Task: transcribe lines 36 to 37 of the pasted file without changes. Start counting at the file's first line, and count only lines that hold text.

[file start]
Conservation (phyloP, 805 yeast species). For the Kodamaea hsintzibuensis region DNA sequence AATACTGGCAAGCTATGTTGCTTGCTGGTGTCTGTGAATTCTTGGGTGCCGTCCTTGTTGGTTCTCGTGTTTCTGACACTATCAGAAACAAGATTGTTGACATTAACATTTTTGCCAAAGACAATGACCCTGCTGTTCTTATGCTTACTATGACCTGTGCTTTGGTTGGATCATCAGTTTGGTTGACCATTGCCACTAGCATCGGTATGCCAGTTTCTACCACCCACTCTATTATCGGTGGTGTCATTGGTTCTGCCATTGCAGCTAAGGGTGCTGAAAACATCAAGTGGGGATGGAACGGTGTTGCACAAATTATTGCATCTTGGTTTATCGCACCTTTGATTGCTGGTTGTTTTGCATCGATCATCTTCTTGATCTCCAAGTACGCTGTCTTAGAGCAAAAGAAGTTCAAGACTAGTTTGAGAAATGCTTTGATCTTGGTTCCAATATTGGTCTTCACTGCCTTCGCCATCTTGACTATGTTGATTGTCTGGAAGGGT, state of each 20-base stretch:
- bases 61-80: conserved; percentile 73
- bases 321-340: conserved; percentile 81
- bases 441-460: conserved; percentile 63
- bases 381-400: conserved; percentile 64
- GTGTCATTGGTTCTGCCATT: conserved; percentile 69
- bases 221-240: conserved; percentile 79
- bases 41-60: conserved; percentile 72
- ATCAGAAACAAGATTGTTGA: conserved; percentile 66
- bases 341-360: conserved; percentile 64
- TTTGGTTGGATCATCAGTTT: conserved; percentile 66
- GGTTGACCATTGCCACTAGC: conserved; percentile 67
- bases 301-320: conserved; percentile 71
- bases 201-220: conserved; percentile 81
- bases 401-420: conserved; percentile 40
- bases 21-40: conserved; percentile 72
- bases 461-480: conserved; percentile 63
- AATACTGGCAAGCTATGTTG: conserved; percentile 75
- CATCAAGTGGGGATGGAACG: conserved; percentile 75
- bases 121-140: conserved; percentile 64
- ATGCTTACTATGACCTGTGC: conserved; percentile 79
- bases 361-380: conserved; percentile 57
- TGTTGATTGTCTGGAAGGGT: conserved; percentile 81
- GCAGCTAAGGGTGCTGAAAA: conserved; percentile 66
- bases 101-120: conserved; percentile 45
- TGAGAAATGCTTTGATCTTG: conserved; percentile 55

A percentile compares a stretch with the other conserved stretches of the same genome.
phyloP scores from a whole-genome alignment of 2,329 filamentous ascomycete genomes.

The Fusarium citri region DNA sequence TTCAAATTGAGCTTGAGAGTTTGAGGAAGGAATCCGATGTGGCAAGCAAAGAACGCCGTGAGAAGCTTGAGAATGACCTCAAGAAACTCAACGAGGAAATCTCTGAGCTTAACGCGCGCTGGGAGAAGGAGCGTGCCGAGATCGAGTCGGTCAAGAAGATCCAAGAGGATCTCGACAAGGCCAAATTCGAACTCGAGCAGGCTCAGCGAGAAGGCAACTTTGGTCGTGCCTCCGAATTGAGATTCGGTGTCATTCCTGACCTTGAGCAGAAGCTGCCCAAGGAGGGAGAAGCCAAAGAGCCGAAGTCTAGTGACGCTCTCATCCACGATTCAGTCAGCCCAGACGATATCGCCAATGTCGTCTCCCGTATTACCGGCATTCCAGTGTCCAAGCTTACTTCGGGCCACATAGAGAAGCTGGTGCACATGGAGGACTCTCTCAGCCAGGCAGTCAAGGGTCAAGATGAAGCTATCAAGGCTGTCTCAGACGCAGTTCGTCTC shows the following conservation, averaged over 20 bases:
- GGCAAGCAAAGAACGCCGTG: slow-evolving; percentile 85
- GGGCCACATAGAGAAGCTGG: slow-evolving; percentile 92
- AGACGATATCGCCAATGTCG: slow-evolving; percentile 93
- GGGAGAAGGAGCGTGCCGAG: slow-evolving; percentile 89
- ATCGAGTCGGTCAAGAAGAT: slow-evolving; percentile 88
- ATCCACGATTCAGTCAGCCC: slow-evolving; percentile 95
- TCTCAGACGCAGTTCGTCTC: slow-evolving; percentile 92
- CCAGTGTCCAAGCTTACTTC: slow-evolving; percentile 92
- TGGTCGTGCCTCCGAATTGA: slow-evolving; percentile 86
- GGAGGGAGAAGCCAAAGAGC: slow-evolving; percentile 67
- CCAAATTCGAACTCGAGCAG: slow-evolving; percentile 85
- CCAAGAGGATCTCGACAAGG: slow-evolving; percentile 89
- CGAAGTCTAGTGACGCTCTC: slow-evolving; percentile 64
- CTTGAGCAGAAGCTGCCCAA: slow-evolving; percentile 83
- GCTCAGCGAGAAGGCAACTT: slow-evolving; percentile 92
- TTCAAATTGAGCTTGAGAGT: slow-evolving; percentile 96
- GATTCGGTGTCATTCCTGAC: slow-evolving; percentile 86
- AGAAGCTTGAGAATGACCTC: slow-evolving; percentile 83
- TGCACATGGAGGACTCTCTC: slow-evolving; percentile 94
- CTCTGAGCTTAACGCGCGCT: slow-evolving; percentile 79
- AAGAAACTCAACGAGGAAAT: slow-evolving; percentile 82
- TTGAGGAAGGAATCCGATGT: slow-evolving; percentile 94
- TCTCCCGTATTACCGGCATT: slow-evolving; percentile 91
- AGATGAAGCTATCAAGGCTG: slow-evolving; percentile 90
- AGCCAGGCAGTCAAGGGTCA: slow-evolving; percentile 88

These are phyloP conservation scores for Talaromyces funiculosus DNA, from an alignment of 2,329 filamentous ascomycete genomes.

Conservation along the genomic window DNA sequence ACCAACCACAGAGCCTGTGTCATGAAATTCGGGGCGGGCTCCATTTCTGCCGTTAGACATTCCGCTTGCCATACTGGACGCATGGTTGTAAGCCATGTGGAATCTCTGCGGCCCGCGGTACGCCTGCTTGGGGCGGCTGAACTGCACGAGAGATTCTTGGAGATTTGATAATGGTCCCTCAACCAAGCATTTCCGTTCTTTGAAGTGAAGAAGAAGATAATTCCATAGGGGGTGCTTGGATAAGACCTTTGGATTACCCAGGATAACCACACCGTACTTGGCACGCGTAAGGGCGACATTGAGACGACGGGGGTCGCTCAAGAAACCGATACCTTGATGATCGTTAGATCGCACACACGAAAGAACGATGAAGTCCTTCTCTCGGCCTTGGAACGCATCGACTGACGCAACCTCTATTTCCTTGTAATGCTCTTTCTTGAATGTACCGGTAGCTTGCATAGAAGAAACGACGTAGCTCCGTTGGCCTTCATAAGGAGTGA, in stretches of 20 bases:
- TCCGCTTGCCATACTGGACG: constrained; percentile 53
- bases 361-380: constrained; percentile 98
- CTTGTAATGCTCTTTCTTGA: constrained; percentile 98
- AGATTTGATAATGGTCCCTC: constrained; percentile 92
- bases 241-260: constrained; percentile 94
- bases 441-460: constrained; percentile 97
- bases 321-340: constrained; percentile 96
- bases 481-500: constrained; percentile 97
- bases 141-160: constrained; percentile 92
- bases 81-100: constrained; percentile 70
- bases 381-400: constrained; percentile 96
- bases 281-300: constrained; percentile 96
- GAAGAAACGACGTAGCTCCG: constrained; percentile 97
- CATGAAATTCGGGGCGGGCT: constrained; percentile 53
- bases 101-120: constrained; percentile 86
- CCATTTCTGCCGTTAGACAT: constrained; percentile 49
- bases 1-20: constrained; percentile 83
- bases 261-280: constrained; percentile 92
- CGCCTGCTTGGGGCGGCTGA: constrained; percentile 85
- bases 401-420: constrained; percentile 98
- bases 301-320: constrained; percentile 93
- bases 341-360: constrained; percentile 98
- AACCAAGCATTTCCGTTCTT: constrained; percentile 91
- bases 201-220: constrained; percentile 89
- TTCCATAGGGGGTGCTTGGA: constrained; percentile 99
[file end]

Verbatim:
- TCTCAGACGCAGTTCGTCTC: slow-evolving; percentile 92
- CCAGTGTCCAAGCTTACTTC: slow-evolving; percentile 92